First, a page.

New York Music Daily

No New Abnormal

Tag: Ron Caswell tuba

The Ghost Train Orchestra Steam Back to Upbeat, Playful Terrain

Back in January, this blog asserted that “It’s impossible to think of a better way to start the year than watching Brian Carpenter’s Ghost Train Orchestra slink and swing their way through the darkly surreal album release show for their new one, Book of Rhapsodies Vol. 2 at Jazz at Lincoln Center.” The album is actually far more lighthearted and frequently cartoonish, with ambitious charts that strongly evoke 50s lounge jazz oddball innovator Juan Garcia Esquivel. Once again, the ensemble have created a setlist of strangely compelling obscurities from the 30s and 40s.

In an era when nobody buys albums anymore, the Ghost Train Orchestra have sold an amazing number of them, topping the jazz charts as a hot 20s revival act. Yet for the last five years or so, frontman/trumpeter Carpenter has been revisiting his noir roots from back in the 90s, with lavishly rewarding results. This release – streaming at Bandcamp – is characteristically cinematic, but seldom very dark. It opens with cartoon music maven Raymond Scott’s Confusion Among a Fleet of Taxi Cabs. a romp with horn and siren effects that comes together with a jubilantly brassy, New Orleans-tinged pulse, bringing to mind the Microscopic Septet at their most boisterous.

Likewise, Mazz Swift’s violin and Dennis Lichtman’s clarinet spiral and burst over the scampering pulse of bassist Michael Bates and drummer Rob Garcia in Hal Herzon’s Hare and Hounds – meanwhile, some goof in the band is boinging away on a jawharp. Reginald Forsythe’s Deep Forest, which Carpenter wryly introduces as “A hymn to darkness, part one,” is closer to Esquivel taking a stab at covering Black and Tan Fantasy, guitarist Avi Bortnick adding spikily ominous contrast beneath the band’s ragtimey stroll.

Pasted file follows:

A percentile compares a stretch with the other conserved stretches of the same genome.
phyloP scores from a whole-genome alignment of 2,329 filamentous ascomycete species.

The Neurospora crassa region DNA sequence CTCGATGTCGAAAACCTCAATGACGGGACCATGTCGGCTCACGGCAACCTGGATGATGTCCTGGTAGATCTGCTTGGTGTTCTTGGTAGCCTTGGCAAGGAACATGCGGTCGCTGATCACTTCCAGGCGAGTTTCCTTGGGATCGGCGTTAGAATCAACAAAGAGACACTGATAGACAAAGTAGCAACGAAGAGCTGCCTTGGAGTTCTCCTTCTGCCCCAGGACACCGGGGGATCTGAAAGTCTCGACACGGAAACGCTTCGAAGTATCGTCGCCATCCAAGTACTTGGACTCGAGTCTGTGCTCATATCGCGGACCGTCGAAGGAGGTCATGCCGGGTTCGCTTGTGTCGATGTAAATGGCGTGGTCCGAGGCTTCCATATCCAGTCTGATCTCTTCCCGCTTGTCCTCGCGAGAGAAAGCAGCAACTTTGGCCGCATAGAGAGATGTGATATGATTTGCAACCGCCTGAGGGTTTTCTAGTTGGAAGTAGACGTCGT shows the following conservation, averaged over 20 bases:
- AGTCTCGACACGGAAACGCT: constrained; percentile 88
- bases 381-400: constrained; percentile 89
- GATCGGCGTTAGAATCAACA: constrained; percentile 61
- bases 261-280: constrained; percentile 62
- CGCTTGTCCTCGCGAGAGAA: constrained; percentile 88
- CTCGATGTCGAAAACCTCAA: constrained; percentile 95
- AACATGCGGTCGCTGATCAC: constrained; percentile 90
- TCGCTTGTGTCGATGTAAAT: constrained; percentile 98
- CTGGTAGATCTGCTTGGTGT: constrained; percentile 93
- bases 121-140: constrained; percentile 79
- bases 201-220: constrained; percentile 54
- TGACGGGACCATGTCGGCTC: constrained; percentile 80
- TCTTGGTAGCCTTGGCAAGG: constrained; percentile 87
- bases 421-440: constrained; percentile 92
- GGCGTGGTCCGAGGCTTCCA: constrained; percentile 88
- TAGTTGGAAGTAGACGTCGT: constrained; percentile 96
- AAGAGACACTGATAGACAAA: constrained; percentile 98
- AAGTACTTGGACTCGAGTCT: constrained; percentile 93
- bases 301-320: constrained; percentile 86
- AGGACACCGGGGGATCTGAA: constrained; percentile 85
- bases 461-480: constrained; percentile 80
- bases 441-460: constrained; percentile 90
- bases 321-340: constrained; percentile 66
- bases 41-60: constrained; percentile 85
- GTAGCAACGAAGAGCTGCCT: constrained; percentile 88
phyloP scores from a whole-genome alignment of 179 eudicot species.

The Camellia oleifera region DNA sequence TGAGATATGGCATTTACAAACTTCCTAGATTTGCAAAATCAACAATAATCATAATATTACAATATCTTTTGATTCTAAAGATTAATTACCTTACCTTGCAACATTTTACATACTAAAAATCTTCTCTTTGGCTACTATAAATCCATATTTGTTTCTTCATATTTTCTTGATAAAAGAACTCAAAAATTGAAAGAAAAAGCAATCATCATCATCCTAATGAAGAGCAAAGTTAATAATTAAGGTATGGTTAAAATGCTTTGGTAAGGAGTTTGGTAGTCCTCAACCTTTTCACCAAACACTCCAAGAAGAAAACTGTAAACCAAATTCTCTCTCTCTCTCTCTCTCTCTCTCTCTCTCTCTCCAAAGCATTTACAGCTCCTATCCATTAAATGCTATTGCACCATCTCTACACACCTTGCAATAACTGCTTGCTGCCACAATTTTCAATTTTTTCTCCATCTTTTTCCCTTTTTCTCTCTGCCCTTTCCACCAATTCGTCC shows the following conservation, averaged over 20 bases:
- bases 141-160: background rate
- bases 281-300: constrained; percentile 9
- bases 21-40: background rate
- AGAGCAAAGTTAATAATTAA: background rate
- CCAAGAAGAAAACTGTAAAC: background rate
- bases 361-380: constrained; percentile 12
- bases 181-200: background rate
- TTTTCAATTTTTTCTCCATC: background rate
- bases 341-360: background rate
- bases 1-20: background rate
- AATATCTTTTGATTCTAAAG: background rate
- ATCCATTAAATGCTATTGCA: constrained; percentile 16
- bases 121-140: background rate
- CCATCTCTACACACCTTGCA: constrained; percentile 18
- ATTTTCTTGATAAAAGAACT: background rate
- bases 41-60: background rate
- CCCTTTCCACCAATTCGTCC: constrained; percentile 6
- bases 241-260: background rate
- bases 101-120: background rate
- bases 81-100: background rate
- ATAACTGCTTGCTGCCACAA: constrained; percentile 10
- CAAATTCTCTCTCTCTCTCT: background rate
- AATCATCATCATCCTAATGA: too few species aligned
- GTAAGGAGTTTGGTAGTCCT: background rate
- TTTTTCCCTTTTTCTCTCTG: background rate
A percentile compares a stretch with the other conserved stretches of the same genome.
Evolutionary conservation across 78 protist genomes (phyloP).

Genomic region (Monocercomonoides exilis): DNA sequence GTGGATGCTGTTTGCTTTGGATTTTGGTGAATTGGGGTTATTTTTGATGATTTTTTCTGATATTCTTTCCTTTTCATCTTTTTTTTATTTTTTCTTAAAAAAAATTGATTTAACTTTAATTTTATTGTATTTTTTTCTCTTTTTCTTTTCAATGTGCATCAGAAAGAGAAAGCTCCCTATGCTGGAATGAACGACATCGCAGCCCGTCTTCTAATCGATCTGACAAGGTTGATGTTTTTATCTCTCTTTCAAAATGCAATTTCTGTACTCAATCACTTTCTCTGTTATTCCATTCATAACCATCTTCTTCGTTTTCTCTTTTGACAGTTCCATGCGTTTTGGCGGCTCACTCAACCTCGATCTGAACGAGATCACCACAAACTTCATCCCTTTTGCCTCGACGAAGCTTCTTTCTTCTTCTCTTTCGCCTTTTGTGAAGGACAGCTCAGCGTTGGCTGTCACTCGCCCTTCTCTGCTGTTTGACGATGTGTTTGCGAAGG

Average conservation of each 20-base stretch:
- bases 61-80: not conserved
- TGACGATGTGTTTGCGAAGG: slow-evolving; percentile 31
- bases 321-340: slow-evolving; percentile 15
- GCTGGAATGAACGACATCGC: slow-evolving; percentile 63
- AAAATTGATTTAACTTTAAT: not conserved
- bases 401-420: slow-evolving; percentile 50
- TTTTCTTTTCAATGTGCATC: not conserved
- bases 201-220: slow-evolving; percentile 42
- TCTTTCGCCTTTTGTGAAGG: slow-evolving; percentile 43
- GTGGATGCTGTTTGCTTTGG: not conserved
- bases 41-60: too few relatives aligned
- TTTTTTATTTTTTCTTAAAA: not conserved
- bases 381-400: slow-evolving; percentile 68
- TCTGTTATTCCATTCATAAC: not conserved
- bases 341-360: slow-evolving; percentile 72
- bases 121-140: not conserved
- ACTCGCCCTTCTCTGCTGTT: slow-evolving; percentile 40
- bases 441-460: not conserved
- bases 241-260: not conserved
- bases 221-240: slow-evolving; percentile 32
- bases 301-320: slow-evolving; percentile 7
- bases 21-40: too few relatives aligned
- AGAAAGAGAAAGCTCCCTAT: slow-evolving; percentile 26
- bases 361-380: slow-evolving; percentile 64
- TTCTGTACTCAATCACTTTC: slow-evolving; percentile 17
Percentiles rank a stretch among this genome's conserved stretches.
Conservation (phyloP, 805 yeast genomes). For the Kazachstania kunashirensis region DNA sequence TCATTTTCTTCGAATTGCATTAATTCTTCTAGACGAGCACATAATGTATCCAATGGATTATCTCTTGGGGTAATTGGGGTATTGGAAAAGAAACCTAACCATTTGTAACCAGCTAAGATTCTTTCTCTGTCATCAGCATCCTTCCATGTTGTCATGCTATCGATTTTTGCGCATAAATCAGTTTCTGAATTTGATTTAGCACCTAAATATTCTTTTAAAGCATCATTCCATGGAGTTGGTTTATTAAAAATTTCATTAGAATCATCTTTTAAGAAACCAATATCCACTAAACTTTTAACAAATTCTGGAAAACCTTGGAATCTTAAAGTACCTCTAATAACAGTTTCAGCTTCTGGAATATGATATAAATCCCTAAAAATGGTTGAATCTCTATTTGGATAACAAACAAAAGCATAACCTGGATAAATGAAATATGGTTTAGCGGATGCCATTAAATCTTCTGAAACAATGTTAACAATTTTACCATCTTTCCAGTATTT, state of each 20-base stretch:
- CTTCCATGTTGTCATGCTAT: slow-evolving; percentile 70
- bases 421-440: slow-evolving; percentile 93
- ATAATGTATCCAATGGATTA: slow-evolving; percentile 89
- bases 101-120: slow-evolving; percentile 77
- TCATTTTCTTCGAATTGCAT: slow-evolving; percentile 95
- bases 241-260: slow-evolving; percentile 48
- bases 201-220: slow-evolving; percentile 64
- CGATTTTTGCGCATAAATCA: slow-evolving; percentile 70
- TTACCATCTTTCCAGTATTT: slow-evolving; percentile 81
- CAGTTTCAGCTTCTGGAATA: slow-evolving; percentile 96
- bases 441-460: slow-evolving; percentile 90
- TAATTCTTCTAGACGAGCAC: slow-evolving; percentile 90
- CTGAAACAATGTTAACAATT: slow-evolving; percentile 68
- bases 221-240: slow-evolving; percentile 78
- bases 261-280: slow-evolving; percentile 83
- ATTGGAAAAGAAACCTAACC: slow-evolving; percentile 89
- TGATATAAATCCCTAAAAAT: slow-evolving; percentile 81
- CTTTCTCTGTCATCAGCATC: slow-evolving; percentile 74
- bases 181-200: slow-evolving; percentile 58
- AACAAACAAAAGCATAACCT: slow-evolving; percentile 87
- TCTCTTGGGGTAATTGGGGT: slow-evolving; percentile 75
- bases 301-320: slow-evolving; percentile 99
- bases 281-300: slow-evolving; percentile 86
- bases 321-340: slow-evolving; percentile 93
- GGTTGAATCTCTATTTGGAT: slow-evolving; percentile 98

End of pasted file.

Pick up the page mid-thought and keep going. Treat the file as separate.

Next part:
The strutting miniature Pedigree on a Pomander Walk, the second Herzon tune, is just plain silly. Carpenter’s tongue-in-cheek muted lines mingle with Ben Kono’s tenor sax and the rest of the horns in Alec Wilder’s Walking Home in Spring, Ron Caswell’s tuba bubbling underneath. The latin-tinged Deserted Ballroom, a final Herzon number, has a balmy bounce over a creepy chromatic vamp, a choir of voices supplying campy vocalese over lush strings and a Chicago blues solo from Bortnick. A neat trick ending takes it into far darker, Beninghove’s Hangmen-ish territory.

The disquiet is more distant but ever-present in A Little Girl Grows Up, a Wilder tune, despite the childlike vocals and coyly buoyant, dixieland-flavored horns. The band make Esquivellian Romany swing out of Chopin with Fantasy Impromptu: Swift’s classical cadenza toward the end is devilishly fun. They follow that with another Wilder number, Kindergarten Flower Pageant, which would be tongue-in-cheek fun save for that annoying kiddie chorus. Sometimes children really should be seen and not heard.